You see termites in your kitchen. You don’t like that. So you go to other rooms looking. You find more termites. You don’t say, “well I only found more termites because I looked for them.” You still need to call Orkin and deal with them. You don’t relax until you walk around the rooms and find...NO termites!
We are still finding lots of termites…I mean viruses.
Another colleague said, “actually the death rate is down since April.” True. That IS reassuring.
Another factoid…the cases appear milder now than April. Maybe Covid mutated into a milder virus. Maybe with more testing we are finding cases earlier. And now we have some idea of what works, so are treating cases more aggressively than in April. Also very reassuring.
It may be interesting to look back at the last 2 Corona virus mutations that caused SARS (Severe Acute Respiratory Syndrome).
SARS 1 first appeared in China November 2002. Last reported case was May 2004. Hasn't been seen since, but only 8,000 total cases were reported, mostly in Asia. 800 total deaths. Why so much milder than Covid? A shorter incubation period. Not a high penetrance rate (not very contagious). Never went worldwide. And it disappeared as suddenly as it came. After two years.
MERS started in November 2012 in Saudi Arabia. Still around, but has a very low penetrance. There were only 1300 cases the first year and another 1300 cases from 2013 to 2020. Never really went worldwide. 
Things in common with Covid?

  • All three mutated from bats.
  • All three began in November, two in China.
  • All three cause a severe lung eating respiratory illness with higher than expected fatality rate than other Corona viruses.

So why no lockdown with the other two mutations? And was this lockdown even necessary? 
For one, the 14 day incubation period for Covid is huge. That’s a long time an infected person can spread it.
For another, the viral load appears very high with Covid, making it very easy to spread and catch.
Lastly, this virus plays by its own rules. It’s fair to say- short of HIV- no previous virus was so virulent, easily mutating, and difficult to track and treat.
So it appears as the lockdown eases, we should prepare for even more cases. Across the country, results are mixed. California, Utah, Arizona, North Carolina, Arkansas, Florida and Kansas all are showing a rise in cases in June, and all relaxed the lockdown just prior to that. 
Napa County is reporting a large increase in cases now, tracing them to gatherings over the Memorial Day weekend, citing that pesky 14 day incubation.  New York City, on the other hand, is showing lower cases. It will reopen its economy the week of June 15th.
How about the success of South Korea and of New Zealand, both now reopening having virtually eliminating Covid? They combined a lockdown with isolation, quarantine, large scale testing, and contact tracing. Something to ponder if our numbers continue to rise.
This does not mean, as CMO, I oppose our reopening. On the contrary. What this virus accomplished was to show us how long a country can shut down. I’ll call it the "60 Day Phenomena."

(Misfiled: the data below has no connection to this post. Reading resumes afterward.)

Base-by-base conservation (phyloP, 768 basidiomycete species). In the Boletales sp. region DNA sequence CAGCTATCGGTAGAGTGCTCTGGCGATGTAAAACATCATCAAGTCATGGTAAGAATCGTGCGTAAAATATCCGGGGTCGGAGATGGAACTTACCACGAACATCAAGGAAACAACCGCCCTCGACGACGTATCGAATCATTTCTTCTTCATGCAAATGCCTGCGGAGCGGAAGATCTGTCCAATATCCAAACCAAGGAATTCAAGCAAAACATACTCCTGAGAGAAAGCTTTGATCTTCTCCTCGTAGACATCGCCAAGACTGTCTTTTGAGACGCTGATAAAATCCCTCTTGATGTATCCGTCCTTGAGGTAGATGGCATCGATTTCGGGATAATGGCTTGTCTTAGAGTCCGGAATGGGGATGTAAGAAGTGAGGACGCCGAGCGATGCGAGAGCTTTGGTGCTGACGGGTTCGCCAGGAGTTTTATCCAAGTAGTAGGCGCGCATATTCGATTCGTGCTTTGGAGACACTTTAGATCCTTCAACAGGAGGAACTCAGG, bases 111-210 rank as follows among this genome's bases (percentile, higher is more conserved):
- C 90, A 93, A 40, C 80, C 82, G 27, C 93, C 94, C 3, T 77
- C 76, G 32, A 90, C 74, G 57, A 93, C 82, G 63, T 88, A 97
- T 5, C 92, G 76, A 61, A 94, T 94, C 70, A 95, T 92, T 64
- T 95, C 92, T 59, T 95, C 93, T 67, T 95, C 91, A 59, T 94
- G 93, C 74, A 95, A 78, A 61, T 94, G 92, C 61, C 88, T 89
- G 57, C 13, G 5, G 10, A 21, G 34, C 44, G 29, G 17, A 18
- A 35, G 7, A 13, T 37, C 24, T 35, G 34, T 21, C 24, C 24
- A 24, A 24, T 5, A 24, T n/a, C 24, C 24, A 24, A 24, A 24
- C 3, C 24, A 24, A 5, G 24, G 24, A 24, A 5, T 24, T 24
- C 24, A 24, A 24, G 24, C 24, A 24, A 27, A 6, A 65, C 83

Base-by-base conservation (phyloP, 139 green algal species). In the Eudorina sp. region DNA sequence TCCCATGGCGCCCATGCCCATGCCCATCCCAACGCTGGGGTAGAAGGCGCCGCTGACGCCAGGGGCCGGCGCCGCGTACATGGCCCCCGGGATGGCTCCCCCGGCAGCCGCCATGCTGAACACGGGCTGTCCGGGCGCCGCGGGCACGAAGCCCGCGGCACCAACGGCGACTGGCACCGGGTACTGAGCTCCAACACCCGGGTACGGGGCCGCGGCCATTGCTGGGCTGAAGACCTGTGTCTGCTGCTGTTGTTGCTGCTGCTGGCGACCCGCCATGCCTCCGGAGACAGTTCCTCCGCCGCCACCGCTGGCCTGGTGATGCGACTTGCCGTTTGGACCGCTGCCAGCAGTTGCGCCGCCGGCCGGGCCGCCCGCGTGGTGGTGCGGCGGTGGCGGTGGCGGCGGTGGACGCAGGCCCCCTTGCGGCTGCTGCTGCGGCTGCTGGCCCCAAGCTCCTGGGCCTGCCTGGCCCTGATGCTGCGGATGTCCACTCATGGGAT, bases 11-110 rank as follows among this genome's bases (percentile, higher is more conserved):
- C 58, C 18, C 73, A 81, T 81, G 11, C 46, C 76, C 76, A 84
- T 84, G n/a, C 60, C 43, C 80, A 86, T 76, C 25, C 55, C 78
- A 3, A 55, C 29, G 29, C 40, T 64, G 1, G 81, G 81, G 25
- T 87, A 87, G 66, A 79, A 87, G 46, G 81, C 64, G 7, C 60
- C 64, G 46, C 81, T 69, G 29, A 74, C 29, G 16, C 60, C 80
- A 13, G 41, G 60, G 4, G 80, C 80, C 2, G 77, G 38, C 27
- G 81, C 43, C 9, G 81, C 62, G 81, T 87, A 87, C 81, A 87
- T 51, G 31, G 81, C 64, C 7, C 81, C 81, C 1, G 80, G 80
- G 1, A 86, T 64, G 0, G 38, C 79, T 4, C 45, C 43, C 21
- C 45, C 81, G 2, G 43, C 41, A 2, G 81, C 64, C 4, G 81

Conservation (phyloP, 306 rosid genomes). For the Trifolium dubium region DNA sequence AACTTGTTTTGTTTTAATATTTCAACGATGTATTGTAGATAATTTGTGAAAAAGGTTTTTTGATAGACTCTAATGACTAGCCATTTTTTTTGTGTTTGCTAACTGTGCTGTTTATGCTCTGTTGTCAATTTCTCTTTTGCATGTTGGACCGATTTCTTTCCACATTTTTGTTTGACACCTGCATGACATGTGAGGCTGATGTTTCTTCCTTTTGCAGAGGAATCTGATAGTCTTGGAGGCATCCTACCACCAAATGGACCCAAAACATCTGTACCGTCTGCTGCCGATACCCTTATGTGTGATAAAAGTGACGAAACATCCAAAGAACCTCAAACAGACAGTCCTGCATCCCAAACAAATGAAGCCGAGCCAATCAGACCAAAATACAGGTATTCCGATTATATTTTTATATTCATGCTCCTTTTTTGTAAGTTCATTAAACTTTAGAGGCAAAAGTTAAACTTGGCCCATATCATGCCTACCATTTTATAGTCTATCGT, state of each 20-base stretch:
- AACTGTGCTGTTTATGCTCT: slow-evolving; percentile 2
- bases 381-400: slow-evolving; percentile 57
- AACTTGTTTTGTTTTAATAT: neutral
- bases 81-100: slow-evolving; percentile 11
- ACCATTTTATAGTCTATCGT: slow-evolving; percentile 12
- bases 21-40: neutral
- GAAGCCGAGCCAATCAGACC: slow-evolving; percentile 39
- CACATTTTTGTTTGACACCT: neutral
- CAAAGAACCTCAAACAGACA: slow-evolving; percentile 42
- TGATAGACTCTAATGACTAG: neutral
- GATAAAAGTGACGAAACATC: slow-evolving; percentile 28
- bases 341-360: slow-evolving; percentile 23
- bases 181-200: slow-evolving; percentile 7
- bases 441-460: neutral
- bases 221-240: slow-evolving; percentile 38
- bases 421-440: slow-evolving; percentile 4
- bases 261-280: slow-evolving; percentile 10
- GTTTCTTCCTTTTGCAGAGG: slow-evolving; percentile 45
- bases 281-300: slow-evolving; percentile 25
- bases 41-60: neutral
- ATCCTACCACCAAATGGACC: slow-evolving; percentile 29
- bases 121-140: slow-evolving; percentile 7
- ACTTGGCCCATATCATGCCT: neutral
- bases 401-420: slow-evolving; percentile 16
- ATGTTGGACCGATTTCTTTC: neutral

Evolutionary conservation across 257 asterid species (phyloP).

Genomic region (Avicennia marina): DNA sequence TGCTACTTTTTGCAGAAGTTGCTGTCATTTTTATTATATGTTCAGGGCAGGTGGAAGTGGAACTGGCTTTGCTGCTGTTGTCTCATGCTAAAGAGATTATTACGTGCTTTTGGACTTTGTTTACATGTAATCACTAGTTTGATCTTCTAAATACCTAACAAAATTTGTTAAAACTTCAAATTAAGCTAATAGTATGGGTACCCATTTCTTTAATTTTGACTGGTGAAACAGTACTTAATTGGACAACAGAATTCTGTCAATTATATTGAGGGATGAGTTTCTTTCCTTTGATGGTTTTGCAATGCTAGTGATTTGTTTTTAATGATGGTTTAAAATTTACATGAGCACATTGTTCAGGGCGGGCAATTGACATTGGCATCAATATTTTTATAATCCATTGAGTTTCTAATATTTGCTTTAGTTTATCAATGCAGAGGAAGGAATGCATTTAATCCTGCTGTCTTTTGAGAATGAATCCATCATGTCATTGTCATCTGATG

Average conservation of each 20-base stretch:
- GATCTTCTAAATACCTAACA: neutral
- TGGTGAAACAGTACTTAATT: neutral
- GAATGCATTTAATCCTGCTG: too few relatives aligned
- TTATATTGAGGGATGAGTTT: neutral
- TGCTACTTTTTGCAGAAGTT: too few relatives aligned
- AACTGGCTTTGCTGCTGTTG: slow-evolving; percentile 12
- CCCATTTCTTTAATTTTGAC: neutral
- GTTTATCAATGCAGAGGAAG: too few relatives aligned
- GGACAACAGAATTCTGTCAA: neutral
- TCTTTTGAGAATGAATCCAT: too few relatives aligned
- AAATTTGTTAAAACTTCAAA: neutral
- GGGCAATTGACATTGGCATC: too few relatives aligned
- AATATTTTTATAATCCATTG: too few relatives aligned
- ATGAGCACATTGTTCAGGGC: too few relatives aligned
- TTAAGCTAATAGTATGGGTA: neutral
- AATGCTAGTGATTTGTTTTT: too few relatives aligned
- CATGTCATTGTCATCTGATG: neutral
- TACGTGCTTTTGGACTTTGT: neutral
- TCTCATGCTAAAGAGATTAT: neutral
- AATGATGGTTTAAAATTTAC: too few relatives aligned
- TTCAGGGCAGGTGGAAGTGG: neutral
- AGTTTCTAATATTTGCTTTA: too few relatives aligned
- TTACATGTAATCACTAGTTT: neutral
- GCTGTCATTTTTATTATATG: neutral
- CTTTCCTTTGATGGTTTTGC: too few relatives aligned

For the first 30 days, there was general acceptance that a lockdown was wise. We saw what happened in Wuhan, Milan, and New York. Yes it would hurt and possibly put us in a recession, but "we were all in this together" and had to hunker down "in these uncertain times" as we accepted the "new normal.”
(I don’t know about you, but if I never hear any of those clichés the rest of my life, I’d die happy).
Then, for the next 30 days, we were still isolated, but cracks appeared. Politics entered. Social media allowed some to choose sides, yet we stayed in our homes, and kept our businesses and schools closed.
What we have learned is an entire country will tolerate a quarantine for about 60 days. That’s about it. Then, we want to get haircuts. Go to the beach. See a movie. Have a margarita after work, and tacos on Tuesday. And yes, even gather and demonstrate if the cause is just.
If we see a rise in cases "THEY" will have to come up with another strategy. Shutting down normal life is unsustainable. At least past 60 days.
So have we satisfied the Wise Man and eliminated that which is untrue? Can we now state the truth?


- Prepare for more Covid and presume its continued spread. This will not end quickly.
-Test. Test. Test. It appeared to work in South Korea and New Zealand. PCR swabs. Antibodies. Know if you are contagious. Know if you are immune. 
-If you become positive, isolate. Totally and completely. Keep testing until you turn negative before coming out of isolation.
- Wearing masks, social distancing, hand washing, avoiding people in general if possible are reasonable safeguards until those numbers fall. 
- Take all positions you see on social media and even mainstream media cynically. You really do not need anyone to influence you on what is right. Just look at the raw data. We will know when we are safe because Covid will fade away.

But it’s not fading anytime soon.
Gregg DeNicola MD 
Chief Medical Officer
Caduceus Medical Group

Ode to the Mask... A Message from our CMO

By editor
June 4, 2020

Ode to the Mask (with apologies to any other “Ode to the Mask” ever written)
Oh my wondrous mask!
You protect me from viruses unknown
You are the mightiest defense I own
Oh my magnificent mask!
Some accuse that you are a sham
Others say you are worse than spam
Oh my beautiful mask!
Sometimes you hide a smile
Or show an image of teeth quite vile
Oh my noble mask!
My fear of the virus conquers me
So I hide behind your veil pretending to be free
Oh my misunderstood mask!
Where does this contempt of you derive?
When your only goal is to keep me alive?